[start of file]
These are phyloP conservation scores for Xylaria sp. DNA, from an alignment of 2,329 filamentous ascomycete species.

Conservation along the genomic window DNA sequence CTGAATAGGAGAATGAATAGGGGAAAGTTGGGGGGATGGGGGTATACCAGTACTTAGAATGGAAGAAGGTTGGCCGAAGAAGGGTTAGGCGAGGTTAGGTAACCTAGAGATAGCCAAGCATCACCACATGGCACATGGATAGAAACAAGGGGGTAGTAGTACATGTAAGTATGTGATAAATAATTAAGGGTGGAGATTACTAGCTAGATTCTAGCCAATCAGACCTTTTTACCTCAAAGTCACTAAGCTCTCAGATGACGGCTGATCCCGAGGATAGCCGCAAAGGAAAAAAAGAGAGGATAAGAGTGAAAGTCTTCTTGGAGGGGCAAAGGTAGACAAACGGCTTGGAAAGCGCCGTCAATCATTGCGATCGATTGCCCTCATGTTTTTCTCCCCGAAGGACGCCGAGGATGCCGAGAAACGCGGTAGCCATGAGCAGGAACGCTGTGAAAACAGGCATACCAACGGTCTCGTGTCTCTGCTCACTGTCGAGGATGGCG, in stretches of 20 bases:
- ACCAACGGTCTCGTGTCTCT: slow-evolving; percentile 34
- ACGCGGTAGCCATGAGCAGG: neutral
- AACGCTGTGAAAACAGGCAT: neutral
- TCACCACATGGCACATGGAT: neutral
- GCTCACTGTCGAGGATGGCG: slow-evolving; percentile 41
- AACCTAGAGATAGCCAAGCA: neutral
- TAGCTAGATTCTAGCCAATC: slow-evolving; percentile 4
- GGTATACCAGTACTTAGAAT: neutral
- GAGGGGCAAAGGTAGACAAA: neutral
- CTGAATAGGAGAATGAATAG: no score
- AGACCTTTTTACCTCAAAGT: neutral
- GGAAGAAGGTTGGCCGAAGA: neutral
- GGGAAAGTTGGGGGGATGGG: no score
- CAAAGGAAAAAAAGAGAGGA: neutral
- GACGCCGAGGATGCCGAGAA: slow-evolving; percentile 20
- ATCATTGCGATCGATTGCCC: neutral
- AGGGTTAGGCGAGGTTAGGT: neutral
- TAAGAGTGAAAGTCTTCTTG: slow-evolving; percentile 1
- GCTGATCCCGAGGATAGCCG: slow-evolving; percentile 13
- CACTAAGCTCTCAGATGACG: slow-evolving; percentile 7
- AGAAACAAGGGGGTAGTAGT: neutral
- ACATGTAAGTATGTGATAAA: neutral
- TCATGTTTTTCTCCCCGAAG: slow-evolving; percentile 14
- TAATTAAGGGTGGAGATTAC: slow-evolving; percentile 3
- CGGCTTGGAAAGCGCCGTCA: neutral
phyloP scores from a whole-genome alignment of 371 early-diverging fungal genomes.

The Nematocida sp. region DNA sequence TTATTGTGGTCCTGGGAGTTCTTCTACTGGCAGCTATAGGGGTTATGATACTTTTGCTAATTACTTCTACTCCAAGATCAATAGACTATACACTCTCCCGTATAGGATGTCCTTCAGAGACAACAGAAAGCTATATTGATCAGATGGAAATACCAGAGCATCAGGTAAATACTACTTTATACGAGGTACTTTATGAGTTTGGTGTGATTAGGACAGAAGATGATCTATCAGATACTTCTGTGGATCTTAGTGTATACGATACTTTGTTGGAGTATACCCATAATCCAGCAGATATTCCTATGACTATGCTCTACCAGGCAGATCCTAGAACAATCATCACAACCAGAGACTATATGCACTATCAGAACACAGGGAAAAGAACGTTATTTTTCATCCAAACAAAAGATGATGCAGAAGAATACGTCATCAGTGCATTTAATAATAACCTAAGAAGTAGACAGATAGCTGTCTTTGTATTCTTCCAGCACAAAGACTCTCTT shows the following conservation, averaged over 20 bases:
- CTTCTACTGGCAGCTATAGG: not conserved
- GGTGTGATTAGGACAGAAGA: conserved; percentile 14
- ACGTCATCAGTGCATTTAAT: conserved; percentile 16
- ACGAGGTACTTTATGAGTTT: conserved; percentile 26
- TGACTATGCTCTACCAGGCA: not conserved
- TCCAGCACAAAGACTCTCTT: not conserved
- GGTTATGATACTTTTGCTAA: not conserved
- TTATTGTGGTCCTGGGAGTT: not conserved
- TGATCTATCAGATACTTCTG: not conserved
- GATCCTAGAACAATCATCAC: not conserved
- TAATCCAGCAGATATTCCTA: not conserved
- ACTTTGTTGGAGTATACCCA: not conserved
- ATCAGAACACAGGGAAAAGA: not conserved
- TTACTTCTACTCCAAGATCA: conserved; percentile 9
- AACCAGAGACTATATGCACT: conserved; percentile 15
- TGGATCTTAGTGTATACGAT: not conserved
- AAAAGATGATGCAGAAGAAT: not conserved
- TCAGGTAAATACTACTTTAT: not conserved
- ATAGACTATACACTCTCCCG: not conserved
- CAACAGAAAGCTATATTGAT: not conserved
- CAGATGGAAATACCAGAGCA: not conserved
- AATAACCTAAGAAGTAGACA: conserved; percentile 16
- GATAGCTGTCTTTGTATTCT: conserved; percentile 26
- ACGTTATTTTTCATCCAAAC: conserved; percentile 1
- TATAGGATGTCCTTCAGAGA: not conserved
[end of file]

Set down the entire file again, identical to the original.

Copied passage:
These are phyloP conservation scores for Xylaria sp. DNA, from an alignment of 2,329 filamentous ascomycete species.

Conservation along the genomic window DNA sequence CTGAATAGGAGAATGAATAGGGGAAAGTTGGGGGGATGGGGGTATACCAGTACTTAGAATGGAAGAAGGTTGGCCGAAGAAGGGTTAGGCGAGGTTAGGTAACCTAGAGATAGCCAAGCATCACCACATGGCACATGGATAGAAACAAGGGGGTAGTAGTACATGTAAGTATGTGATAAATAATTAAGGGTGGAGATTACTAGCTAGATTCTAGCCAATCAGACCTTTTTACCTCAAAGTCACTAAGCTCTCAGATGACGGCTGATCCCGAGGATAGCCGCAAAGGAAAAAAAGAGAGGATAAGAGTGAAAGTCTTCTTGGAGGGGCAAAGGTAGACAAACGGCTTGGAAAGCGCCGTCAATCATTGCGATCGATTGCCCTCATGTTTTTCTCCCCGAAGGACGCCGAGGATGCCGAGAAACGCGGTAGCCATGAGCAGGAACGCTGTGAAAACAGGCATACCAACGGTCTCGTGTCTCTGCTCACTGTCGAGGATGGCG, in stretches of 20 bases:
- ACCAACGGTCTCGTGTCTCT: slow-evolving; percentile 34
- ACGCGGTAGCCATGAGCAGG: neutral
- AACGCTGTGAAAACAGGCAT: neutral
- TCACCACATGGCACATGGAT: neutral
- GCTCACTGTCGAGGATGGCG: slow-evolving; percentile 41
- AACCTAGAGATAGCCAAGCA: neutral
- TAGCTAGATTCTAGCCAATC: slow-evolving; percentile 4
- GGTATACCAGTACTTAGAAT: neutral
- GAGGGGCAAAGGTAGACAAA: neutral
- CTGAATAGGAGAATGAATAG: no score
- AGACCTTTTTACCTCAAAGT: neutral
- GGAAGAAGGTTGGCCGAAGA: neutral
- GGGAAAGTTGGGGGGATGGG: no score
- CAAAGGAAAAAAAGAGAGGA: neutral
- GACGCCGAGGATGCCGAGAA: slow-evolving; percentile 20
- ATCATTGCGATCGATTGCCC: neutral
- AGGGTTAGGCGAGGTTAGGT: neutral
- TAAGAGTGAAAGTCTTCTTG: slow-evolving; percentile 1
- GCTGATCCCGAGGATAGCCG: slow-evolving; percentile 13
- CACTAAGCTCTCAGATGACG: slow-evolving; percentile 7
- AGAAACAAGGGGGTAGTAGT: neutral
- ACATGTAAGTATGTGATAAA: neutral
- TCATGTTTTTCTCCCCGAAG: slow-evolving; percentile 14
- TAATTAAGGGTGGAGATTAC: slow-evolving; percentile 3
- CGGCTTGGAAAGCGCCGTCA: neutral
phyloP scores from a whole-genome alignment of 371 early-diverging fungal genomes.

The Nematocida sp. region DNA sequence TTATTGTGGTCCTGGGAGTTCTTCTACTGGCAGCTATAGGGGTTATGATACTTTTGCTAATTACTTCTACTCCAAGATCAATAGACTATACACTCTCCCGTATAGGATGTCCTTCAGAGACAACAGAAAGCTATATTGATCAGATGGAAATACCAGAGCATCAGGTAAATACTACTTTATACGAGGTACTTTATGAGTTTGGTGTGATTAGGACAGAAGATGATCTATCAGATACTTCTGTGGATCTTAGTGTATACGATACTTTGTTGGAGTATACCCATAATCCAGCAGATATTCCTATGACTATGCTCTACCAGGCAGATCCTAGAACAATCATCACAACCAGAGACTATATGCACTATCAGAACACAGGGAAAAGAACGTTATTTTTCATCCAAACAAAAGATGATGCAGAAGAATACGTCATCAGTGCATTTAATAATAACCTAAGAAGTAGACAGATAGCTGTCTTTGTATTCTTCCAGCACAAAGACTCTCTT shows the following conservation, averaged over 20 bases:
- CTTCTACTGGCAGCTATAGG: not conserved
- GGTGTGATTAGGACAGAAGA: conserved; percentile 14
- ACGTCATCAGTGCATTTAAT: conserved; percentile 16
- ACGAGGTACTTTATGAGTTT: conserved; percentile 26
- TGACTATGCTCTACCAGGCA: not conserved
- TCCAGCACAAAGACTCTCTT: not conserved
- GGTTATGATACTTTTGCTAA: not conserved
- TTATTGTGGTCCTGGGAGTT: not conserved
- TGATCTATCAGATACTTCTG: not conserved
- GATCCTAGAACAATCATCAC: not conserved
- TAATCCAGCAGATATTCCTA: not conserved
- ACTTTGTTGGAGTATACCCA: not conserved
- ATCAGAACACAGGGAAAAGA: not conserved
- TTACTTCTACTCCAAGATCA: conserved; percentile 9
- AACCAGAGACTATATGCACT: conserved; percentile 15
- TGGATCTTAGTGTATACGAT: not conserved
- AAAAGATGATGCAGAAGAAT: not conserved
- TCAGGTAAATACTACTTTAT: not conserved
- ATAGACTATACACTCTCCCG: not conserved
- CAACAGAAAGCTATATTGAT: not conserved
- CAGATGGAAATACCAGAGCA: not conserved
- AATAACCTAAGAAGTAGACA: conserved; percentile 16
- GATAGCTGTCTTTGTATTCT: conserved; percentile 26
- ACGTTATTTTTCATCCAAAC: conserved; percentile 1
- TATAGGATGTCCTTCAGAGA: not conserved